Step 5. Defining The Most Important Investment Assessment Metrics.
“Consideration of risk must never take a backseat to return.”
“Rule No. 1: Never lose money.
Rule No. 2: Never forget Rule No. 1.”
“One of the real secrets of trading success is to think in terms of risk-to-reward ratios every time you take a trade.”
Dr. Van Tharpe
In step 4 compelling evidence suggested that higher long term returns over the full economic cycle do not necessarily require higher levels of risk taking for asset portfolios. Instead, containing risk and allocating more effectively with lower risk may produce higher long term returns.
I believe there are important consequences that flow from this realization, which is the focus of step 5:
1.Standard approaches to risk and allocation are sub optimal at best and potentially dangerous to investors. Allocation decisions and discussions are severely compromised with flawed concepts and sub optimal execution.
2.Many investors may end up with higher risk portfolios than they need and suboptimal long term performance.
3.Many investors are not using the best metrics to measure their performance. And tend to focus too much on the sole use of returns, which has been shown to be unreliable and highly dangerous.
4.Focusing on 2 different metrics transforms the outlook. Lowering risk and making allocation more efficient, and aligns with the practice of the most successful investors of recent decades.
1.Examples of how this works in practice are shown with backtests showing over 40 years of data.
2.These new metrics transform the efficiency of long term returns while LOWERING risk and volatility.
3. Lower risk and more consistent returns on a persistent basis also provides a more stable platform for financial plans.
4. Lower risk and more consistent returns also takes considerable stress away from financial concerns and so supports a better lifestyle.
It is time to come up with a better structure for a more soundly based allocation approach.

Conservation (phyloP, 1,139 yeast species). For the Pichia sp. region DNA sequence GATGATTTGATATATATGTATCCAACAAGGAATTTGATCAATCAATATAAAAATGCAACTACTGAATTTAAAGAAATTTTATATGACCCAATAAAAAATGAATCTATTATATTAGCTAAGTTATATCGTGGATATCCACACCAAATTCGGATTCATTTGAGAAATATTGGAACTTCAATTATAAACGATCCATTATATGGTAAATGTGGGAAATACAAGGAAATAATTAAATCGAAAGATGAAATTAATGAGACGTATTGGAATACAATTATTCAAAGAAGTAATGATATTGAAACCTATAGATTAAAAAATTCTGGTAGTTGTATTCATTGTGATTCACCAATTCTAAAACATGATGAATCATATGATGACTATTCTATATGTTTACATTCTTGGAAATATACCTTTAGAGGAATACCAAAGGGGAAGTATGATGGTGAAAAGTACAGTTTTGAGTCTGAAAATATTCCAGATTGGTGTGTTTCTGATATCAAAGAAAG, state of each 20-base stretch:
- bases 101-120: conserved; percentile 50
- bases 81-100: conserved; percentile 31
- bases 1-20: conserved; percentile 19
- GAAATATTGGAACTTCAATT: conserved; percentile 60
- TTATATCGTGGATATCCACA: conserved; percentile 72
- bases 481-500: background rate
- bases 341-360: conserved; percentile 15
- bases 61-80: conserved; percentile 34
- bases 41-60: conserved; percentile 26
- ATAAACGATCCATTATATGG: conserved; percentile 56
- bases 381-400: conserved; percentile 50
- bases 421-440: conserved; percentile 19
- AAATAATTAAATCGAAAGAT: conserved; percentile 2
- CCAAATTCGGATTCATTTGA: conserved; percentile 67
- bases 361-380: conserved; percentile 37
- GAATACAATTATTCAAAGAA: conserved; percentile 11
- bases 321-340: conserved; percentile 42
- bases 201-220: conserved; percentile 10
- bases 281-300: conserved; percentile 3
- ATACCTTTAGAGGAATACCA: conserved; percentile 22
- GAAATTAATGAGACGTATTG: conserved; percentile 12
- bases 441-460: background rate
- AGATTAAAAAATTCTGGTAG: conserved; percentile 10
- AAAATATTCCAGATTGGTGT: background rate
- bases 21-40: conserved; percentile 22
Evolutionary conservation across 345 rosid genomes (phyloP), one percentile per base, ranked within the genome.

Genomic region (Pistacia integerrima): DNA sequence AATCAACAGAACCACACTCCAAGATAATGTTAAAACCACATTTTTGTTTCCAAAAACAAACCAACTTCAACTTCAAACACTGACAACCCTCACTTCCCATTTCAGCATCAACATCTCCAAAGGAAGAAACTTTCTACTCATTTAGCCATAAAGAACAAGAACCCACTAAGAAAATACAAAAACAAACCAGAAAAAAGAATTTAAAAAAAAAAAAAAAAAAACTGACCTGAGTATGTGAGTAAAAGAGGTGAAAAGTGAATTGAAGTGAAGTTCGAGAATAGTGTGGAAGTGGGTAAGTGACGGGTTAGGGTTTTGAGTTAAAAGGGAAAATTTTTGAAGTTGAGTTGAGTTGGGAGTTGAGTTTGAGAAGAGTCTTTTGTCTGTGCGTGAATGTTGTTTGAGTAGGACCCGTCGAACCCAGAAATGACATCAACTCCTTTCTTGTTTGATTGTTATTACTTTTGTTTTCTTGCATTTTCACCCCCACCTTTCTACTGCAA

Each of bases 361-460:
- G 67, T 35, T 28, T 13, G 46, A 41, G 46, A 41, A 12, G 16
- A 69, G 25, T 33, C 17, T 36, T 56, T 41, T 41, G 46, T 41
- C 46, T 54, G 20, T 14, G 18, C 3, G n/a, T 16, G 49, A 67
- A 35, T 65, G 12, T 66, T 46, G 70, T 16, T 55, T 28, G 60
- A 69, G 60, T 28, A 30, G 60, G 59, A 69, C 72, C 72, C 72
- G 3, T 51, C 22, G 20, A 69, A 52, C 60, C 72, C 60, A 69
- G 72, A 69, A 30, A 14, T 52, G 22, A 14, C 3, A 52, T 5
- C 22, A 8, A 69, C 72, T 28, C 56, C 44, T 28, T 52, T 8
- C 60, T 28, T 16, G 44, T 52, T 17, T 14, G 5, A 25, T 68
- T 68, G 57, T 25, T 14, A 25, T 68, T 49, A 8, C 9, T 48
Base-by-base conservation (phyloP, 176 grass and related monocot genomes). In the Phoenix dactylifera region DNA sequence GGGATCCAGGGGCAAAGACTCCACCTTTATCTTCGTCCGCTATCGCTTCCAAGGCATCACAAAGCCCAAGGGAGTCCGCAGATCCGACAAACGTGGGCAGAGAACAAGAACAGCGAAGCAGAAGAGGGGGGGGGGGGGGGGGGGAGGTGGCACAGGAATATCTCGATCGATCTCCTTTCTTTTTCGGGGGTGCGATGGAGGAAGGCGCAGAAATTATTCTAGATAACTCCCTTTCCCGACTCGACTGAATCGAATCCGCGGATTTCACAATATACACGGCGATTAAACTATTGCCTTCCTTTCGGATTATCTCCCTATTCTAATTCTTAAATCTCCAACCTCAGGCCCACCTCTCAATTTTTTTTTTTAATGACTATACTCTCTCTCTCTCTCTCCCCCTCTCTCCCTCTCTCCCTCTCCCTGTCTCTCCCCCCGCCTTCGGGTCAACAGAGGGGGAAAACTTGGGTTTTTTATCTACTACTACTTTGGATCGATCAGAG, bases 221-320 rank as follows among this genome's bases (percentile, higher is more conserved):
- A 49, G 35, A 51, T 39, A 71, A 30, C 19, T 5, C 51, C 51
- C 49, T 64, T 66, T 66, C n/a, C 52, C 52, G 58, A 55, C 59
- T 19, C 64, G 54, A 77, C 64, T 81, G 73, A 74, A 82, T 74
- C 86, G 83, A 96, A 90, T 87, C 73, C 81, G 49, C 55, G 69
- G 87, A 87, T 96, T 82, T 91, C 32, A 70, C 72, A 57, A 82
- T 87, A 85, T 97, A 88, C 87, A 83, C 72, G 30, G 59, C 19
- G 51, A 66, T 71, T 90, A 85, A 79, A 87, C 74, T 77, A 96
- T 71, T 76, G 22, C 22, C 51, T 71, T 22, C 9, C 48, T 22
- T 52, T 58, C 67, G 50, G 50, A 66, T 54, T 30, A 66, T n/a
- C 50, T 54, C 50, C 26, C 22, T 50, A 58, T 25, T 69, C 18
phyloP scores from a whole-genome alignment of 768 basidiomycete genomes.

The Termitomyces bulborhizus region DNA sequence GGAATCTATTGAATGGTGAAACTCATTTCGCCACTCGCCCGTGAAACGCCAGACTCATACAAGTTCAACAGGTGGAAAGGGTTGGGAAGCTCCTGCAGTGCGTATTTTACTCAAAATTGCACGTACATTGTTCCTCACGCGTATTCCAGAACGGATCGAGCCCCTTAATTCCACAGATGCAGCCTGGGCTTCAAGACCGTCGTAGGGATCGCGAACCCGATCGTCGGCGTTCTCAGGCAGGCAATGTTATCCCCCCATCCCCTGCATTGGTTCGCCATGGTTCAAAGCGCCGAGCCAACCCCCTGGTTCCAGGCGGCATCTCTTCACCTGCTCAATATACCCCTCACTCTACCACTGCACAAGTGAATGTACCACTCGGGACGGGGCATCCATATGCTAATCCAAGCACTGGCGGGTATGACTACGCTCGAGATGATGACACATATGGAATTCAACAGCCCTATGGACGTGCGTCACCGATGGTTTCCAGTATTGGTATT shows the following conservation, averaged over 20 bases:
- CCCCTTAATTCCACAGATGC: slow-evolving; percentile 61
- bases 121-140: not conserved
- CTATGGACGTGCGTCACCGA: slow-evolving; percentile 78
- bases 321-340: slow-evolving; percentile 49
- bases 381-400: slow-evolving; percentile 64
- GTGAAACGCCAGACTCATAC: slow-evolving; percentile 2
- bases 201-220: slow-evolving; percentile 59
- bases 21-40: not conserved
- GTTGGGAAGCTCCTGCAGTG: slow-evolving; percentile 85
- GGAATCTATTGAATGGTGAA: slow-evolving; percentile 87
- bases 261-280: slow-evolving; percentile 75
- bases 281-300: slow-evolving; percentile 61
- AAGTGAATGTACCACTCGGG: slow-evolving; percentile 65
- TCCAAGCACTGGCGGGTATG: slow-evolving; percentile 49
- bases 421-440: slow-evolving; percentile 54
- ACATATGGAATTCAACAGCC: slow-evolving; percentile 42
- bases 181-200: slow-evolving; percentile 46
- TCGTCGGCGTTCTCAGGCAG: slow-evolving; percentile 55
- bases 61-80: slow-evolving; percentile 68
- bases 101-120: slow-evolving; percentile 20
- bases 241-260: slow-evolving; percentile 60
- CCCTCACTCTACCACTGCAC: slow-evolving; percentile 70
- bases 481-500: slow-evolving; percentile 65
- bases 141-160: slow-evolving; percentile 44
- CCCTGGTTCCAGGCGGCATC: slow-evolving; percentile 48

The quotes at the top of this article from some of the world’s most successful investors, outlines what they believe are the key investment metrics and principles, and it resonates with the findings in step 4!
The best investment metrics
It is very clear that the most successful investors regard risk as a higher priority than return.
This aligns with our findings in step 4 as containing risk is not only necessary to protect capital, but it also plays a part in achieving high long term returns. So the investment priorities need to be changed, and in fact moved away from a sole focus on returns.
The first key point is that major losses of capital can have a life changing effect on investors. Nothing is worse. So avoiding losses is the first priority above everything else.
Then in addition, as shown in step 4, short term losses can be devastating to long term compounding returns. It can be very difficult to regain long term returns. The higher the risk taking, the more likely a short term loss will happen sooner or later, which makes catching up with consistent compounding very demanding. So it is far from clear that high risk means high long term returns.
Most people only have finite capital, but over time opportunity is unlimited. Unless capital is preserved, most people will not have the capital to take advantage of the unlimited opportunities over our lifetime.
2.Return To Risk
In my opinion, investment managers should be recognized for not only preserving capital, but also for managing risk efficiently. The ability of the manager to use risk efficiently is key not just to producing returns, but also to avoid violating the risk priority above.
Then all risk taking can be complementary to the low risk priority above and the investor can see how effectively the capital is managed. Then the manager is focused on finding high reward low risk opportunities, which is of better value to the investor, and, in the view of our Step 4 findings, a key component in achieving long term returns.